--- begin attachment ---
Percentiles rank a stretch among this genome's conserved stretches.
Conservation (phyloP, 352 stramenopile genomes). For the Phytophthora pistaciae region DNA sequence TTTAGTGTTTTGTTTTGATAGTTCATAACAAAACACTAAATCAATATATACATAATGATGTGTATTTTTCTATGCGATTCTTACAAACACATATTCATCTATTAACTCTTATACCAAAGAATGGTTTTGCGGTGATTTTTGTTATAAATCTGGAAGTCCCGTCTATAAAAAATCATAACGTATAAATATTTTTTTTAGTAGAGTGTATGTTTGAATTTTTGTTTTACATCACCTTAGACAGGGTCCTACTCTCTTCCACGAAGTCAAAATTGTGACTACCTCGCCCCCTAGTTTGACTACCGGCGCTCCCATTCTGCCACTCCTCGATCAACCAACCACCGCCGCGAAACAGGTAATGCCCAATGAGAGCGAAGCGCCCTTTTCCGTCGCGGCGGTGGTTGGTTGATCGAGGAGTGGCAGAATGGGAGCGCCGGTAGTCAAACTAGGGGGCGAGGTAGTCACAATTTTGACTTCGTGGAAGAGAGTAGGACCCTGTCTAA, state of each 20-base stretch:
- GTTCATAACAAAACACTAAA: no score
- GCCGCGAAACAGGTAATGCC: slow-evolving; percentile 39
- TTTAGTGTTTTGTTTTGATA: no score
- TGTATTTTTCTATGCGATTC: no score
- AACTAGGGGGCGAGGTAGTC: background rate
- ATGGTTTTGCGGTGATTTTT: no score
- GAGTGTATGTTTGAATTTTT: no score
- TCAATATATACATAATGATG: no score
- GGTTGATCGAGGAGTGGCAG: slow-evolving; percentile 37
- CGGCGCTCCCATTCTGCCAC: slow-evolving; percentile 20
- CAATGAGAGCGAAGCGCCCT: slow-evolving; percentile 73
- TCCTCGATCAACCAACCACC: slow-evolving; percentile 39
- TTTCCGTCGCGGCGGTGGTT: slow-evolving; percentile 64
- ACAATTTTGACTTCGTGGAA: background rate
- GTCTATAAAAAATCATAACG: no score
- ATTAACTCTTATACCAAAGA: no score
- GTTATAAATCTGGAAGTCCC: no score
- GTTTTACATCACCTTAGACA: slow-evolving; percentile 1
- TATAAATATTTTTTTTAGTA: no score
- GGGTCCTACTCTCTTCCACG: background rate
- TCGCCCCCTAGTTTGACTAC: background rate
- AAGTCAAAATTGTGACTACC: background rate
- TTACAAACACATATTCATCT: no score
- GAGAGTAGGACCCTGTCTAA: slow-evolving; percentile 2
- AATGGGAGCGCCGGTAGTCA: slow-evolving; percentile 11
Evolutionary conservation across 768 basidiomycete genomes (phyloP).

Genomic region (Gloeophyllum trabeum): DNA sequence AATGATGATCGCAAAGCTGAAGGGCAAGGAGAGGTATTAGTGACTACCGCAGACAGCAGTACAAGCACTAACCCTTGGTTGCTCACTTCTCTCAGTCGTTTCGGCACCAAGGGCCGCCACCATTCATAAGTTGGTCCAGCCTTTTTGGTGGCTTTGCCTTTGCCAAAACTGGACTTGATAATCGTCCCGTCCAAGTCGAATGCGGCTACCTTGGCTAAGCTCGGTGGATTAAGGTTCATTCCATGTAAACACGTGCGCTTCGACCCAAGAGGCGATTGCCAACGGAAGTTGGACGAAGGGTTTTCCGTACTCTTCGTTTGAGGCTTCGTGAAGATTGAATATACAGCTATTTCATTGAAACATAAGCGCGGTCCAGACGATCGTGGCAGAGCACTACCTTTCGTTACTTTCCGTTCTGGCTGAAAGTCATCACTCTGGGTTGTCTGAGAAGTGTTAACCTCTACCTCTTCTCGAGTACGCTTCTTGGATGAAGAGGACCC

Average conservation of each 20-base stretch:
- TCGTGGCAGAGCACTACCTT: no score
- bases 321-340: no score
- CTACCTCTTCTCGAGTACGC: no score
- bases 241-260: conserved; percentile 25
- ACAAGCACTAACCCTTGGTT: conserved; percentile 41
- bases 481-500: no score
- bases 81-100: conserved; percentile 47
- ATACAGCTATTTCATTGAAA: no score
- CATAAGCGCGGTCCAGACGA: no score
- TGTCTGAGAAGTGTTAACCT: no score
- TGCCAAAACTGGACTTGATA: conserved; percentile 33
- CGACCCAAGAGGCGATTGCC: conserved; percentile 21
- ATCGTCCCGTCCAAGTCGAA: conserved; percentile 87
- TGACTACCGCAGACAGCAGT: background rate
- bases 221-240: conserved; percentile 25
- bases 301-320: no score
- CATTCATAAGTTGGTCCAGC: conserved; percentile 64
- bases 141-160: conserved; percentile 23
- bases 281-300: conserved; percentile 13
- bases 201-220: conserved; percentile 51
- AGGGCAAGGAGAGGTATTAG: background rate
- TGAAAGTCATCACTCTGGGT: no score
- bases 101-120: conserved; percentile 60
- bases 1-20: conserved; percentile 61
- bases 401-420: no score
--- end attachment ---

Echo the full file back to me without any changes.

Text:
Percentiles rank a stretch among this genome's conserved stretches.
Conservation (phyloP, 352 stramenopile genomes). For the Phytophthora pistaciae region DNA sequence TTTAGTGTTTTGTTTTGATAGTTCATAACAAAACACTAAATCAATATATACATAATGATGTGTATTTTTCTATGCGATTCTTACAAACACATATTCATCTATTAACTCTTATACCAAAGAATGGTTTTGCGGTGATTTTTGTTATAAATCTGGAAGTCCCGTCTATAAAAAATCATAACGTATAAATATTTTTTTTAGTAGAGTGTATGTTTGAATTTTTGTTTTACATCACCTTAGACAGGGTCCTACTCTCTTCCACGAAGTCAAAATTGTGACTACCTCGCCCCCTAGTTTGACTACCGGCGCTCCCATTCTGCCACTCCTCGATCAACCAACCACCGCCGCGAAACAGGTAATGCCCAATGAGAGCGAAGCGCCCTTTTCCGTCGCGGCGGTGGTTGGTTGATCGAGGAGTGGCAGAATGGGAGCGCCGGTAGTCAAACTAGGGGGCGAGGTAGTCACAATTTTGACTTCGTGGAAGAGAGTAGGACCCTGTCTAA, state of each 20-base stretch:
- GTTCATAACAAAACACTAAA: no score
- GCCGCGAAACAGGTAATGCC: slow-evolving; percentile 39
- TTTAGTGTTTTGTTTTGATA: no score
- TGTATTTTTCTATGCGATTC: no score
- AACTAGGGGGCGAGGTAGTC: background rate
- ATGGTTTTGCGGTGATTTTT: no score
- GAGTGTATGTTTGAATTTTT: no score
- TCAATATATACATAATGATG: no score
- GGTTGATCGAGGAGTGGCAG: slow-evolving; percentile 37
- CGGCGCTCCCATTCTGCCAC: slow-evolving; percentile 20
- CAATGAGAGCGAAGCGCCCT: slow-evolving; percentile 73
- TCCTCGATCAACCAACCACC: slow-evolving; percentile 39
- TTTCCGTCGCGGCGGTGGTT: slow-evolving; percentile 64
- ACAATTTTGACTTCGTGGAA: background rate
- GTCTATAAAAAATCATAACG: no score
- ATTAACTCTTATACCAAAGA: no score
- GTTATAAATCTGGAAGTCCC: no score
- GTTTTACATCACCTTAGACA: slow-evolving; percentile 1
- TATAAATATTTTTTTTAGTA: no score
- GGGTCCTACTCTCTTCCACG: background rate
- TCGCCCCCTAGTTTGACTAC: background rate
- AAGTCAAAATTGTGACTACC: background rate
- TTACAAACACATATTCATCT: no score
- GAGAGTAGGACCCTGTCTAA: slow-evolving; percentile 2
- AATGGGAGCGCCGGTAGTCA: slow-evolving; percentile 11
Evolutionary conservation across 768 basidiomycete genomes (phyloP).

Genomic region (Gloeophyllum trabeum): DNA sequence AATGATGATCGCAAAGCTGAAGGGCAAGGAGAGGTATTAGTGACTACCGCAGACAGCAGTACAAGCACTAACCCTTGGTTGCTCACTTCTCTCAGTCGTTTCGGCACCAAGGGCCGCCACCATTCATAAGTTGGTCCAGCCTTTTTGGTGGCTTTGCCTTTGCCAAAACTGGACTTGATAATCGTCCCGTCCAAGTCGAATGCGGCTACCTTGGCTAAGCTCGGTGGATTAAGGTTCATTCCATGTAAACACGTGCGCTTCGACCCAAGAGGCGATTGCCAACGGAAGTTGGACGAAGGGTTTTCCGTACTCTTCGTTTGAGGCTTCGTGAAGATTGAATATACAGCTATTTCATTGAAACATAAGCGCGGTCCAGACGATCGTGGCAGAGCACTACCTTTCGTTACTTTCCGTTCTGGCTGAAAGTCATCACTCTGGGTTGTCTGAGAAGTGTTAACCTCTACCTCTTCTCGAGTACGCTTCTTGGATGAAGAGGACCC

Average conservation of each 20-base stretch:
- TCGTGGCAGAGCACTACCTT: no score
- bases 321-340: no score
- CTACCTCTTCTCGAGTACGC: no score
- bases 241-260: conserved; percentile 25
- ACAAGCACTAACCCTTGGTT: conserved; percentile 41
- bases 481-500: no score
- bases 81-100: conserved; percentile 47
- ATACAGCTATTTCATTGAAA: no score
- CATAAGCGCGGTCCAGACGA: no score
- TGTCTGAGAAGTGTTAACCT: no score
- TGCCAAAACTGGACTTGATA: conserved; percentile 33
- CGACCCAAGAGGCGATTGCC: conserved; percentile 21
- ATCGTCCCGTCCAAGTCGAA: conserved; percentile 87
- TGACTACCGCAGACAGCAGT: background rate
- bases 221-240: conserved; percentile 25
- bases 301-320: no score
- CATTCATAAGTTGGTCCAGC: conserved; percentile 64
- bases 141-160: conserved; percentile 23
- bases 281-300: conserved; percentile 13
- bases 201-220: conserved; percentile 51
- AGGGCAAGGAGAGGTATTAG: background rate
- TGAAAGTCATCACTCTGGGT: no score
- bases 101-120: conserved; percentile 60
- bases 1-20: conserved; percentile 61
- bases 401-420: no score